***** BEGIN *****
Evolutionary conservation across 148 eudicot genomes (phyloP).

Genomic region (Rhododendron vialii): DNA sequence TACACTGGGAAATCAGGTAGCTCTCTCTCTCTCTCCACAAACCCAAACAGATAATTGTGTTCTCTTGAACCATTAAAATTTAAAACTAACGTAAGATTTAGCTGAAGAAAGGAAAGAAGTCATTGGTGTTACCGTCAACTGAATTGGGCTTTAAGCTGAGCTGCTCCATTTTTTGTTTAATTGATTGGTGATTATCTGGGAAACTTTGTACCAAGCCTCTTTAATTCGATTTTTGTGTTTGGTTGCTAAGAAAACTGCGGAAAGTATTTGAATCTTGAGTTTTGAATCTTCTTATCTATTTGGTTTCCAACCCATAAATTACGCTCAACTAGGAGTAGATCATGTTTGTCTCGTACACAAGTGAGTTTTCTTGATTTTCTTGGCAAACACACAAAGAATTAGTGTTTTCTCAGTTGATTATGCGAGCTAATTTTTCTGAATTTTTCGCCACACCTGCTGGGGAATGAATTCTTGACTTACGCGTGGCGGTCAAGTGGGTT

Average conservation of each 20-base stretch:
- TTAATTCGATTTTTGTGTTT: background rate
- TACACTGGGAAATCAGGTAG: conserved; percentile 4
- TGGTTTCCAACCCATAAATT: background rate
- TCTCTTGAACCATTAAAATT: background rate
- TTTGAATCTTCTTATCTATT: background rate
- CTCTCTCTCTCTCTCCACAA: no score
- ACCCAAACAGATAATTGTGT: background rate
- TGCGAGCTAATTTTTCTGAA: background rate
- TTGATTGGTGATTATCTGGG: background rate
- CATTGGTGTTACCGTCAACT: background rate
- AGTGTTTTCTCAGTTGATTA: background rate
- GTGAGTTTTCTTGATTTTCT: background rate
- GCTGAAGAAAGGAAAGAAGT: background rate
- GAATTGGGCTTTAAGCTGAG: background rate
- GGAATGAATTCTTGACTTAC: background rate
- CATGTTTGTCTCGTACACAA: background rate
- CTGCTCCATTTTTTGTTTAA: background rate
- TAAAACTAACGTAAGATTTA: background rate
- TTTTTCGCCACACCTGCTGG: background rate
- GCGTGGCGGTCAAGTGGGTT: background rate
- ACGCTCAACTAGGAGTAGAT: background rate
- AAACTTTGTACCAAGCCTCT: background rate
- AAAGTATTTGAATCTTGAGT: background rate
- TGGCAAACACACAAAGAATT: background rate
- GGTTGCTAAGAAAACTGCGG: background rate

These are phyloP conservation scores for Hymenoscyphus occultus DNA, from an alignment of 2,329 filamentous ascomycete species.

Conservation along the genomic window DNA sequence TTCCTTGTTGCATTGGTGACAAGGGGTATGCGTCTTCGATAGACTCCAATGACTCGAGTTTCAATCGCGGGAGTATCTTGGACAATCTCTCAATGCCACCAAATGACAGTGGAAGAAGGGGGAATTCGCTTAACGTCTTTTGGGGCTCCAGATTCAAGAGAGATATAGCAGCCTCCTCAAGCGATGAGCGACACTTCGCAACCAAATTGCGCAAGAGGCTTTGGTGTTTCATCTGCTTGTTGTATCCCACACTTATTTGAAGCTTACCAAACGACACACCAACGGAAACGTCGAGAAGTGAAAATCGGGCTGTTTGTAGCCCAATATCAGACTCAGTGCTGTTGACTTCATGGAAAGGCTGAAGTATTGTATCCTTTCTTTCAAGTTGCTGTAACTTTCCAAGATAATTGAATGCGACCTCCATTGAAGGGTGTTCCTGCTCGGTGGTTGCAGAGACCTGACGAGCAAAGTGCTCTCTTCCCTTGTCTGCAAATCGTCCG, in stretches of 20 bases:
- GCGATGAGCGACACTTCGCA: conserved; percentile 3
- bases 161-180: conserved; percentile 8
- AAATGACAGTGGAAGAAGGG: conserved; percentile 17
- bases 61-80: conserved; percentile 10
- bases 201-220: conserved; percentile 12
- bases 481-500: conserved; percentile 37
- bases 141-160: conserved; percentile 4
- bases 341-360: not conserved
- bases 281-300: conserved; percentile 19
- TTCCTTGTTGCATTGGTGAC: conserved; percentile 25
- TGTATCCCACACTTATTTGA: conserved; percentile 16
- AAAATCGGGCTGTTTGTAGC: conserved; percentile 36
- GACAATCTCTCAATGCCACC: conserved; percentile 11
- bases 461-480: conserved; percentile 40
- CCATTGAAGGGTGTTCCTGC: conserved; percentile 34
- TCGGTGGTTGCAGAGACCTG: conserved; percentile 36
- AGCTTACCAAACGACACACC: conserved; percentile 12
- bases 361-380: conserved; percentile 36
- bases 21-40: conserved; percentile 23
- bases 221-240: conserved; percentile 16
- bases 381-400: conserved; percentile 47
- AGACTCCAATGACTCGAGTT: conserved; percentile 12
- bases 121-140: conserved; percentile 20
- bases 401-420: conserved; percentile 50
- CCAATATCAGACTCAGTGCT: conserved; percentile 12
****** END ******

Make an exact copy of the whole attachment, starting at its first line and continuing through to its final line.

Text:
Evolutionary conservation across 148 eudicot genomes (phyloP).

Genomic region (Rhododendron vialii): DNA sequence TACACTGGGAAATCAGGTAGCTCTCTCTCTCTCTCCACAAACCCAAACAGATAATTGTGTTCTCTTGAACCATTAAAATTTAAAACTAACGTAAGATTTAGCTGAAGAAAGGAAAGAAGTCATTGGTGTTACCGTCAACTGAATTGGGCTTTAAGCTGAGCTGCTCCATTTTTTGTTTAATTGATTGGTGATTATCTGGGAAACTTTGTACCAAGCCTCTTTAATTCGATTTTTGTGTTTGGTTGCTAAGAAAACTGCGGAAAGTATTTGAATCTTGAGTTTTGAATCTTCTTATCTATTTGGTTTCCAACCCATAAATTACGCTCAACTAGGAGTAGATCATGTTTGTCTCGTACACAAGTGAGTTTTCTTGATTTTCTTGGCAAACACACAAAGAATTAGTGTTTTCTCAGTTGATTATGCGAGCTAATTTTTCTGAATTTTTCGCCACACCTGCTGGGGAATGAATTCTTGACTTACGCGTGGCGGTCAAGTGGGTT

Average conservation of each 20-base stretch:
- TTAATTCGATTTTTGTGTTT: background rate
- TACACTGGGAAATCAGGTAG: conserved; percentile 4
- TGGTTTCCAACCCATAAATT: background rate
- TCTCTTGAACCATTAAAATT: background rate
- TTTGAATCTTCTTATCTATT: background rate
- CTCTCTCTCTCTCTCCACAA: no score
- ACCCAAACAGATAATTGTGT: background rate
- TGCGAGCTAATTTTTCTGAA: background rate
- TTGATTGGTGATTATCTGGG: background rate
- CATTGGTGTTACCGTCAACT: background rate
- AGTGTTTTCTCAGTTGATTA: background rate
- GTGAGTTTTCTTGATTTTCT: background rate
- GCTGAAGAAAGGAAAGAAGT: background rate
- GAATTGGGCTTTAAGCTGAG: background rate
- GGAATGAATTCTTGACTTAC: background rate
- CATGTTTGTCTCGTACACAA: background rate
- CTGCTCCATTTTTTGTTTAA: background rate
- TAAAACTAACGTAAGATTTA: background rate
- TTTTTCGCCACACCTGCTGG: background rate
- GCGTGGCGGTCAAGTGGGTT: background rate
- ACGCTCAACTAGGAGTAGAT: background rate
- AAACTTTGTACCAAGCCTCT: background rate
- AAAGTATTTGAATCTTGAGT: background rate
- TGGCAAACACACAAAGAATT: background rate
- GGTTGCTAAGAAAACTGCGG: background rate

These are phyloP conservation scores for Hymenoscyphus occultus DNA, from an alignment of 2,329 filamentous ascomycete species.

Conservation along the genomic window DNA sequence TTCCTTGTTGCATTGGTGACAAGGGGTATGCGTCTTCGATAGACTCCAATGACTCGAGTTTCAATCGCGGGAGTATCTTGGACAATCTCTCAATGCCACCAAATGACAGTGGAAGAAGGGGGAATTCGCTTAACGTCTTTTGGGGCTCCAGATTCAAGAGAGATATAGCAGCCTCCTCAAGCGATGAGCGACACTTCGCAACCAAATTGCGCAAGAGGCTTTGGTGTTTCATCTGCTTGTTGTATCCCACACTTATTTGAAGCTTACCAAACGACACACCAACGGAAACGTCGAGAAGTGAAAATCGGGCTGTTTGTAGCCCAATATCAGACTCAGTGCTGTTGACTTCATGGAAAGGCTGAAGTATTGTATCCTTTCTTTCAAGTTGCTGTAACTTTCCAAGATAATTGAATGCGACCTCCATTGAAGGGTGTTCCTGCTCGGTGGTTGCAGAGACCTGACGAGCAAAGTGCTCTCTTCCCTTGTCTGCAAATCGTCCG, in stretches of 20 bases:
- GCGATGAGCGACACTTCGCA: conserved; percentile 3
- bases 161-180: conserved; percentile 8
- AAATGACAGTGGAAGAAGGG: conserved; percentile 17
- bases 61-80: conserved; percentile 10
- bases 201-220: conserved; percentile 12
- bases 481-500: conserved; percentile 37
- bases 141-160: conserved; percentile 4
- bases 341-360: not conserved
- bases 281-300: conserved; percentile 19
- TTCCTTGTTGCATTGGTGAC: conserved; percentile 25
- TGTATCCCACACTTATTTGA: conserved; percentile 16
- AAAATCGGGCTGTTTGTAGC: conserved; percentile 36
- GACAATCTCTCAATGCCACC: conserved; percentile 11
- bases 461-480: conserved; percentile 40
- CCATTGAAGGGTGTTCCTGC: conserved; percentile 34
- TCGGTGGTTGCAGAGACCTG: conserved; percentile 36
- AGCTTACCAAACGACACACC: conserved; percentile 12
- bases 361-380: conserved; percentile 36
- bases 21-40: conserved; percentile 23
- bases 221-240: conserved; percentile 16
- bases 381-400: conserved; percentile 47
- AGACTCCAATGACTCGAGTT: conserved; percentile 12
- bases 121-140: conserved; percentile 20
- bases 401-420: conserved; percentile 50
- CCAATATCAGACTCAGTGCT: conserved; percentile 12